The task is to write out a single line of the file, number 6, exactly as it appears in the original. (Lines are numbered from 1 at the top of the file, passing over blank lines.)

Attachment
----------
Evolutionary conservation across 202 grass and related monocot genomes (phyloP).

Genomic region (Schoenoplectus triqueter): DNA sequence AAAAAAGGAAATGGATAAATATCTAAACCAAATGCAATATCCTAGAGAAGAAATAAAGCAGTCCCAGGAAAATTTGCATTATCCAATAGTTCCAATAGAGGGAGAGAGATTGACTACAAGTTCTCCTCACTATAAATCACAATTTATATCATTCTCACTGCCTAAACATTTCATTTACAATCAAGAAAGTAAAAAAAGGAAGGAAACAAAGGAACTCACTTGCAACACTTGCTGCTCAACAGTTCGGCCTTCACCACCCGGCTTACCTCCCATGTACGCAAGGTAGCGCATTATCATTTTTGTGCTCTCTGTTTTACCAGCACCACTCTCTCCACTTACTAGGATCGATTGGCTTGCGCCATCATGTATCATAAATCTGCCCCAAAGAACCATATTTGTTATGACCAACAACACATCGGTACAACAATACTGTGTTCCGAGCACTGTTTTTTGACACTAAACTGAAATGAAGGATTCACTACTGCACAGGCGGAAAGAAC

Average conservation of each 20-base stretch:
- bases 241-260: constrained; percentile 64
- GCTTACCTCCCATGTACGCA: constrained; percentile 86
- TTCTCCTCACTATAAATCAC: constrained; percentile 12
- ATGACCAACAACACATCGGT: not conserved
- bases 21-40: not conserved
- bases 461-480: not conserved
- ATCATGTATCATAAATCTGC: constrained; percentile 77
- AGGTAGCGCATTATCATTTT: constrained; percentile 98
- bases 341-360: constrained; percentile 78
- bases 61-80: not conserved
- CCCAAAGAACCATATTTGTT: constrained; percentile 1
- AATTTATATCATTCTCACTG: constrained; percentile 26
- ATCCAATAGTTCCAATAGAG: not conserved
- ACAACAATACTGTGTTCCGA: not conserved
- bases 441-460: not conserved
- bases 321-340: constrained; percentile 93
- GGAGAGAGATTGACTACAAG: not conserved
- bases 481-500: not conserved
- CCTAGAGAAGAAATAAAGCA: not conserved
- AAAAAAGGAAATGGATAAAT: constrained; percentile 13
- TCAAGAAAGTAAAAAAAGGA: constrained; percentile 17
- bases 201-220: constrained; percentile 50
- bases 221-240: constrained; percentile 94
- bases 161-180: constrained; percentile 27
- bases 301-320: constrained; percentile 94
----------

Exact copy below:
- TTCTCCTCACTATAAATCAC: constrained; percentile 12